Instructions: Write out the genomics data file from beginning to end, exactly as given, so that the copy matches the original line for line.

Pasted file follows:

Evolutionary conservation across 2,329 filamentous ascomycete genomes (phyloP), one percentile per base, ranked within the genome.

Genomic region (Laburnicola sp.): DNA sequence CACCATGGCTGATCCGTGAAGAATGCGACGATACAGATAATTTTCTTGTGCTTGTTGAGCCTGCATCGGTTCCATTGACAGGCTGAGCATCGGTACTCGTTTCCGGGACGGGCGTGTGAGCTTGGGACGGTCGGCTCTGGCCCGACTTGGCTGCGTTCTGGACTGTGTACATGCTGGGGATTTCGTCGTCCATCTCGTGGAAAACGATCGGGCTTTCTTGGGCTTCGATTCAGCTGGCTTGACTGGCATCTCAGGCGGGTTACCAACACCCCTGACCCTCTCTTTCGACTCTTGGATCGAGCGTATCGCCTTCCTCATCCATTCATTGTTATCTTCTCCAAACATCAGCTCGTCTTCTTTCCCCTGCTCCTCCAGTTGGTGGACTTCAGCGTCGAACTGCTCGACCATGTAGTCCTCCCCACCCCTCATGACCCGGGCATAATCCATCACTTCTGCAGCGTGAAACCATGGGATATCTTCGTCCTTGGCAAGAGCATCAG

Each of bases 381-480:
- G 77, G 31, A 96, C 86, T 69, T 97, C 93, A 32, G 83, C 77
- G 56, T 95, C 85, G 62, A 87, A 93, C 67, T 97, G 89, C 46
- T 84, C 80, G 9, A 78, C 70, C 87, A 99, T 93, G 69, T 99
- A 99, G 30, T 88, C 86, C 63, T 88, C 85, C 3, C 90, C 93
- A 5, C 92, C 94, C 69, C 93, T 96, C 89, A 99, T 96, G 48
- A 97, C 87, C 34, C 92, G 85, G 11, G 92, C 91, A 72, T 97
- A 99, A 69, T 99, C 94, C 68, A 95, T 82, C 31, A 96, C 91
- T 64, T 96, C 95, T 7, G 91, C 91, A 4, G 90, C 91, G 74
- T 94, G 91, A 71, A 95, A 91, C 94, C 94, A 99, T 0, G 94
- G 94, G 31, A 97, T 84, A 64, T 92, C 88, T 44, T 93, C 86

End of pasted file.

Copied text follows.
Evolutionary conservation across 2,329 filamentous ascomycete genomes (phyloP), one percentile per base, ranked within the genome.

Genomic region (Laburnicola sp.): DNA sequence CACCATGGCTGATCCGTGAAGAATGCGACGATACAGATAATTTTCTTGTGCTTGTTGAGCCTGCATCGGTTCCATTGACAGGCTGAGCATCGGTACTCGTTTCCGGGACGGGCGTGTGAGCTTGGGACGGTCGGCTCTGGCCCGACTTGGCTGCGTTCTGGACTGTGTACATGCTGGGGATTTCGTCGTCCATCTCGTGGAAAACGATCGGGCTTTCTTGGGCTTCGATTCAGCTGGCTTGACTGGCATCTCAGGCGGGTTACCAACACCCCTGACCCTCTCTTTCGACTCTTGGATCGAGCGTATCGCCTTCCTCATCCATTCATTGTTATCTTCTCCAAACATCAGCTCGTCTTCTTTCCCCTGCTCCTCCAGTTGGTGGACTTCAGCGTCGAACTGCTCGACCATGTAGTCCTCCCCACCCCTCATGACCCGGGCATAATCCATCACTTCTGCAGCGTGAAACCATGGGATATCTTCGTCCTTGGCAAGAGCATCAG

Each of bases 381-480:
- G 77, G 31, A 96, C 86, T 69, T 97, C 93, A 32, G 83, C 77
- G 56, T 95, C 85, G 62, A 87, A 93, C 67, T 97, G 89, C 46
- T 84, C 80, G 9, A 78, C 70, C 87, A 99, T 93, G 69, T 99
- A 99, G 30, T 88, C 86, C 63, T 88, C 85, C 3, C 90, C 93
- A 5, C 92, C 94, C 69, C 93, T 96, C 89, A 99, T 96, G 48
- A 97, C 87, C 34, C 92, G 85, G 11, G 92, C 91, A 72, T 97
- A 99, A 69, T 99, C 94, C 68, A 95, T 82, C 31, A 96, C 91
- T 64, T 96, C 95, T 7, G 91, C 91, A 4, G 90, C 91, G 74
- T 94, G 91, A 71, A 95, A 91, C 94, C 94, A 99, T 0, G 94
- G 94, G 31, A 97, T 84, A 64, T 92, C 88, T 44, T 93, C 86